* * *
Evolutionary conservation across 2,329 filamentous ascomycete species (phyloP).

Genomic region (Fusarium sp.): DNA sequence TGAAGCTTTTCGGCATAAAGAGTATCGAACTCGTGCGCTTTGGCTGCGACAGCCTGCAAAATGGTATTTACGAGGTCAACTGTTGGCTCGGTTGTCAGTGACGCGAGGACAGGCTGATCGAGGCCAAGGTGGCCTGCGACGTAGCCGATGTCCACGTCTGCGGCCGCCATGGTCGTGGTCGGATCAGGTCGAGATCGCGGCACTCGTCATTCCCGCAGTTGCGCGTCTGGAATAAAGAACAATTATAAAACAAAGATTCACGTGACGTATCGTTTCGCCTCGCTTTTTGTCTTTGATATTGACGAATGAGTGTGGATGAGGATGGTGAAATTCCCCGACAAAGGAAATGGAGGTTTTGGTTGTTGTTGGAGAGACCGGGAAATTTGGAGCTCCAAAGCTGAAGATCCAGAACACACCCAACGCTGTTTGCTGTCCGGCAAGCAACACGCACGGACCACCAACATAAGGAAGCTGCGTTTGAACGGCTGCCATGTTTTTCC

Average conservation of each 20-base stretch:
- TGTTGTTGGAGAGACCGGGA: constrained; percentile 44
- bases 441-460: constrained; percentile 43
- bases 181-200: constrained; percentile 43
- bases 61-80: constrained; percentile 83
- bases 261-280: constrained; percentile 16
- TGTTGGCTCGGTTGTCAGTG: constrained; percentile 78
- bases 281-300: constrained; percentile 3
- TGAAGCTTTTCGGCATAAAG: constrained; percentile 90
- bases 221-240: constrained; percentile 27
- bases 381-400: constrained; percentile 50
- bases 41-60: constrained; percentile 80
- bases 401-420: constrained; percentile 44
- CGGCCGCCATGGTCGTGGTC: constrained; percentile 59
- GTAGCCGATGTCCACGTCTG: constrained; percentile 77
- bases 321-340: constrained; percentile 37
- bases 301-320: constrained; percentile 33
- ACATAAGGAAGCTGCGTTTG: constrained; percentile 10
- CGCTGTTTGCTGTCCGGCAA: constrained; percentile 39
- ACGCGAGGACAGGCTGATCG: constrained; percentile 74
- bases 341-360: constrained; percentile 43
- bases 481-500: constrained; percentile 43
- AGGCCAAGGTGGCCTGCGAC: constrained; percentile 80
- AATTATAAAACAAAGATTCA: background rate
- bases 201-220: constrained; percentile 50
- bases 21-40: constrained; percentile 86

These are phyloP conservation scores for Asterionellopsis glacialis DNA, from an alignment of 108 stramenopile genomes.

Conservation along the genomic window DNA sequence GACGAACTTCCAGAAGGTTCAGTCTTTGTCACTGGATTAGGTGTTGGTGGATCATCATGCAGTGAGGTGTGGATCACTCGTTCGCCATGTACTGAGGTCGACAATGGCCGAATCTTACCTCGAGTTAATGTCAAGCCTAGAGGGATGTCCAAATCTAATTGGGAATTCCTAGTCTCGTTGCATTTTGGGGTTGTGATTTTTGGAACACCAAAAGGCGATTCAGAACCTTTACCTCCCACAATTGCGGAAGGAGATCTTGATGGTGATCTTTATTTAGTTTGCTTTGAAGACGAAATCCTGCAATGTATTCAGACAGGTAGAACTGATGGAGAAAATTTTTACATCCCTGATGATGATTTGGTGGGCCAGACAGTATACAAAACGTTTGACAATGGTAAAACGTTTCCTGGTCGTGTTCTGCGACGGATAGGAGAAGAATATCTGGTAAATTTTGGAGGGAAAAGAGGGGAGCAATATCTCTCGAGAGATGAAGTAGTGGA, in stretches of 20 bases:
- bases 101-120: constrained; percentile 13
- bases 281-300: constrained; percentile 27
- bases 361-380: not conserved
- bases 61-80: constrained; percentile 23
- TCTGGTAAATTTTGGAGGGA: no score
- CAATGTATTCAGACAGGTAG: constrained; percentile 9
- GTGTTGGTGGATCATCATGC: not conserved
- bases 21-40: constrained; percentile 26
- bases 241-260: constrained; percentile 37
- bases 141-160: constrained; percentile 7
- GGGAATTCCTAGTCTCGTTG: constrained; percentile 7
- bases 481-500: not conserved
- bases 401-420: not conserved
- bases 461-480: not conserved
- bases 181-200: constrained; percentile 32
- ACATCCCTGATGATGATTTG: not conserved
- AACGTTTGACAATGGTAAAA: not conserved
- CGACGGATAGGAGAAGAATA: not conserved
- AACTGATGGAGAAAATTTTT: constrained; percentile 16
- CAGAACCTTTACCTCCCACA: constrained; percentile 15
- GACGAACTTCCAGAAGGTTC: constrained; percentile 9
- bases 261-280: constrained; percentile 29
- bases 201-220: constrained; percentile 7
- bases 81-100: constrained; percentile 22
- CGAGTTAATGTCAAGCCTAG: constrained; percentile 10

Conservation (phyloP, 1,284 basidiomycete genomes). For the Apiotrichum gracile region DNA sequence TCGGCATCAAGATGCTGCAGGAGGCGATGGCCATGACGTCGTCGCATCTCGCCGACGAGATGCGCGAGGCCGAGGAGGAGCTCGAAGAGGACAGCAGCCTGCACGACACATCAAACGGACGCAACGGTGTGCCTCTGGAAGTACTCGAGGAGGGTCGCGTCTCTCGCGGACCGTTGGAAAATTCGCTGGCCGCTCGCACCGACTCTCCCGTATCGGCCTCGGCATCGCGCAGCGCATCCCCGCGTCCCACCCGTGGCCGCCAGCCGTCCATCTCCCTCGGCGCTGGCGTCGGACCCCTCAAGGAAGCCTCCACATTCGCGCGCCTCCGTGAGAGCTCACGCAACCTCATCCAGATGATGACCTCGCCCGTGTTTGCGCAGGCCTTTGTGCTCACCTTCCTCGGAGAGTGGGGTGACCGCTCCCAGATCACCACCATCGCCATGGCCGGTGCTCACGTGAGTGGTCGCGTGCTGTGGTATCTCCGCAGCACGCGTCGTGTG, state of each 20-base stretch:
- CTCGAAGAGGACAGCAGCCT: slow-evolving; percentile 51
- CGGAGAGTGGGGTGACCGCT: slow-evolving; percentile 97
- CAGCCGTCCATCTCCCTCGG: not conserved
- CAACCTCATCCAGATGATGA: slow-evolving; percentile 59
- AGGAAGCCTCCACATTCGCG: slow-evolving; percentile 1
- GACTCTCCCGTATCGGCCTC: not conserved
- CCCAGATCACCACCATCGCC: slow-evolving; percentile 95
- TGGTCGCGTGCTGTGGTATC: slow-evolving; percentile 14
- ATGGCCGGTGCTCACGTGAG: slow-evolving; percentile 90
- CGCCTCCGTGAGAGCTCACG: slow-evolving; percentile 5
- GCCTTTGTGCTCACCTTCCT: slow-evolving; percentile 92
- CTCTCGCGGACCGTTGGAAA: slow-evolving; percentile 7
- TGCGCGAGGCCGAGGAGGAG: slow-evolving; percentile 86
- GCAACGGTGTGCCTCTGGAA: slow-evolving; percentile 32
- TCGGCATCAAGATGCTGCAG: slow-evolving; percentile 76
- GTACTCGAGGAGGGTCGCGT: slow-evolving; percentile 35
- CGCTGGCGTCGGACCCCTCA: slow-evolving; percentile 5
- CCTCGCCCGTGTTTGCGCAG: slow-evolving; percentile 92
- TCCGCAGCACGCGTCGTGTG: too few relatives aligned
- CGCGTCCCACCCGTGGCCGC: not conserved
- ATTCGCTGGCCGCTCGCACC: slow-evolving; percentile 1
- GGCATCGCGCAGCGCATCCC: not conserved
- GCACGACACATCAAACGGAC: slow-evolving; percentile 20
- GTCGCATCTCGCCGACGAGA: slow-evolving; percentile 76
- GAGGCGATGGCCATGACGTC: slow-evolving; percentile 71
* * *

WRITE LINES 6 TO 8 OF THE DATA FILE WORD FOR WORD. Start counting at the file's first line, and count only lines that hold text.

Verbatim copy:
- bases 181-200: constrained; percentile 43
- bases 61-80: constrained; percentile 83
- bases 261-280: constrained; percentile 16